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ADVICE: Bitting made easy

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horse biting
A correctly fitting, well-chosen bit can make a huge difference to your horse’s happiness and way of going. We take a look at expert opinion on how to determine which bit is right and when it’s time for a change.

There are hundreds of bits on the market, each one designed to have a slightly different effect on your horse than the next. Some encourage a softer mouth or a better online, while others will suit a stronger horse.

As a result, choosing the right bit is about much more than just its size. Pick wisely and not only will you get the outcome you’re looking for in your horse’s ridden work, he’ll be much happier and more comfortable in himself too.


 

Of course, it’s fair to assume your horse is already working in a particular bit - but are you confident it’s right for him? It’s all too easy to stick with the same bit your horse came with, or that you’ve been using for years, just through habit. But if he struggles with certain movements in the school, starts to misbehave for no apparent reason, dislikes being bridled or tries to evade the bit, you need to investigate.

What’s right for him?

When choosing a bit it’s important to take your horse’s mouth into consideration. Here we run through the areas of the mouth you need to keep in mind - and why.

SOFT TISSUE Although, skeletally, there’s little variation between horses regardless of their breed, age, gender and size, the tissue that covers the bone can vary greatly. Some horses have fleshy lips, and if this is the case with your horse, watch out that his bit doesn’t squash his lips into his mouth. This will be painful, especially if his upper lips are pushed between the teeth of his upper and lower jaw.

 

The length of the lips from the end of the muzzle to the corner of the mouth is what is what bitting experts call the ‘smile’ and this can be very short. Fortunately, there are bits designed to fit further back in the mouth.

Whatever ‘smile’ your horse has, it’s important to make sure his bit’s positioned at the correct height - too high and your rein aids will become ineffective and the pressure on the corner of the lips will increase and could cause rubbing.

Too low and the bit may move too much risking damage to the teeth. You may also see over activity in the mouth, with some horses regularly getting their tongue over the bit.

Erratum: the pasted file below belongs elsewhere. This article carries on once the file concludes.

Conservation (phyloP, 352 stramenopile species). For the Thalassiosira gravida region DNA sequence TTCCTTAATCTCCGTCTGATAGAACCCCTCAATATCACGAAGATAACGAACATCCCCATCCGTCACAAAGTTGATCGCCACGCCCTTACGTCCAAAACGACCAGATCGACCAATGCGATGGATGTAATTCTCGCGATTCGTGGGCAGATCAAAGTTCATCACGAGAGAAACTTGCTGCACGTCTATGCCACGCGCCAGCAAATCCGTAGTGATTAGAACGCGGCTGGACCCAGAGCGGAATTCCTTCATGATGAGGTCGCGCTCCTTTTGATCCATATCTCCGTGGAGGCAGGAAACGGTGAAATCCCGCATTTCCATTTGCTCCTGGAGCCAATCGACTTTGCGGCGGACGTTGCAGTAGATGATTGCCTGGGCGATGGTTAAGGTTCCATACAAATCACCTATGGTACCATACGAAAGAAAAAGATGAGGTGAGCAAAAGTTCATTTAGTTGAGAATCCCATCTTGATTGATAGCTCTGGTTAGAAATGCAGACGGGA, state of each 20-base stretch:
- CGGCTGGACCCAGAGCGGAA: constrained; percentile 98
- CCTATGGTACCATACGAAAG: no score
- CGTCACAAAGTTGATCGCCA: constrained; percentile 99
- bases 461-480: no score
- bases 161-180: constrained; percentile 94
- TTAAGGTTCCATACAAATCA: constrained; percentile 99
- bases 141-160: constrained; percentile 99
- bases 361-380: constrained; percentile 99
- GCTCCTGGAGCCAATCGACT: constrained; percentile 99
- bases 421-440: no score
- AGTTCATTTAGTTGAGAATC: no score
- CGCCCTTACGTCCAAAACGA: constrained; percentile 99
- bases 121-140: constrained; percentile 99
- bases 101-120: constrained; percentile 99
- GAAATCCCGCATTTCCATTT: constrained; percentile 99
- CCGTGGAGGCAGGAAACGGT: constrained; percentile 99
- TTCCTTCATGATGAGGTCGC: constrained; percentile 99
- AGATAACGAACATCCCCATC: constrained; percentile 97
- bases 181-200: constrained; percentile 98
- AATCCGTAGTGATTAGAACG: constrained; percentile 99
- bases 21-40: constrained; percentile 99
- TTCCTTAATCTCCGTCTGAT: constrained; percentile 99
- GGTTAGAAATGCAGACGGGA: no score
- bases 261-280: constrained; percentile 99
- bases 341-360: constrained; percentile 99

THE PALATE This part of the horse, is on average, 0.5-2.7cm deep, which is important to consider as some bits, like the French link, sit with the plate angled up into the palate. Depending on the size of the plate and the depth of the palate, it could dig up into the upper palate or tongue, which could be very painful.

The average distance between the upper and lower bars is different for each side of the mouth. The left side is between 25-39mm, while the right side is between 25-44mm. When you consider that some snaffles are 23mm in diameter, you can see that putting a thick bit in the mouth isn’t always as kind as you’d think - in many cases, there simply isn’t room for it. The tongue also fills the oral cavity of a closed mouth and bulges across the bars. It can protrude through the teeth at the sides, which highlights just how little room there can be.

THE TONGUE Horses have a bit tongue in general, but some can be bigger than others, so ask your equine dental technician for advice as he’ll have lots of experience for comparison. These are bits designed for horses with bigger than average tongues.


THE BARS OF THE MOUTH Another thing  to consider is the distance between the left and right bars on both the upper and lower jaw, but particularly the lower. This is narrower that you’d expect at an average of around 50mm.

Usually the bars are protected by the tongue, but if the horse draws his tongue back out of habit or discomfort, the sensitive bars will be exposed. So you need to consider which part of the bit could potentially come into contact with them, based on their width apart. Look for a design of bit that encourages your horse to relax his tongue.

 

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Content: Your Horse  Images: 'Naylors'; iStock; Practical Horseman; Horsechannel.com and Spruce Capital Feeds.


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